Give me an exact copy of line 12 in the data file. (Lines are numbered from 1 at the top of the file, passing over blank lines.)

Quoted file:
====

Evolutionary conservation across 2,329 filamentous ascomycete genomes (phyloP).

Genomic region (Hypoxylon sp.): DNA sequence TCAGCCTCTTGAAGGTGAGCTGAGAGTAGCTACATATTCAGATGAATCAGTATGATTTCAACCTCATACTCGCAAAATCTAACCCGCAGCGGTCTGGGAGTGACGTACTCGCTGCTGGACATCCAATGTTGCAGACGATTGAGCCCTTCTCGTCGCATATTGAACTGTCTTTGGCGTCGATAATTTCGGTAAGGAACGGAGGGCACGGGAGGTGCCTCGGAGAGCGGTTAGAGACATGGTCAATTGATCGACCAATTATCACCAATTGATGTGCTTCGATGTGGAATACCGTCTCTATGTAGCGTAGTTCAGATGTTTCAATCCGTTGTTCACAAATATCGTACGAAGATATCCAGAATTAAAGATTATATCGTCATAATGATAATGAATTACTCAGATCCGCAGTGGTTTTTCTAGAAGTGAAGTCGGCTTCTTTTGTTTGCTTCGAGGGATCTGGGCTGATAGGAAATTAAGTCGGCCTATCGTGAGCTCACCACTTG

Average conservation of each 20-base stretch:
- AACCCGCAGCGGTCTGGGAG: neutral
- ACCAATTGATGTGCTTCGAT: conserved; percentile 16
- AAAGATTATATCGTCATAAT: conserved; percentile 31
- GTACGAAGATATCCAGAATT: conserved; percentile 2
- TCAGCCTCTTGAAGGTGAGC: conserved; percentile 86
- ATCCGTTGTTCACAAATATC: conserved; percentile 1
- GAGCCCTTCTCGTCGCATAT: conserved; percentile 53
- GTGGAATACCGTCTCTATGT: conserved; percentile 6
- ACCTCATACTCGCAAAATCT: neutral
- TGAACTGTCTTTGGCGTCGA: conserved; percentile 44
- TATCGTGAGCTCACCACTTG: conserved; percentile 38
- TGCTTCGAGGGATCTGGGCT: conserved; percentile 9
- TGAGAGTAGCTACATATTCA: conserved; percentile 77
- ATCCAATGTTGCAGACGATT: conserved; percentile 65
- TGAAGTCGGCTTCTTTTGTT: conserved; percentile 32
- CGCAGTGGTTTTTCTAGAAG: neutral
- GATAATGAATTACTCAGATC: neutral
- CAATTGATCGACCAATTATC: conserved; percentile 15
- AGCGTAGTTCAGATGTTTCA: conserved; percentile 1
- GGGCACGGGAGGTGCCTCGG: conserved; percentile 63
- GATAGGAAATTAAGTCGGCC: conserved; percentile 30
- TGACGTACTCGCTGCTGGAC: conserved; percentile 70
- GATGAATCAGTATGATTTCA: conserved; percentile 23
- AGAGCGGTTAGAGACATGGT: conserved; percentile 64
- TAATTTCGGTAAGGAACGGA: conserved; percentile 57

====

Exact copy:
- ACCTCATACTCGCAAAATCT: neutral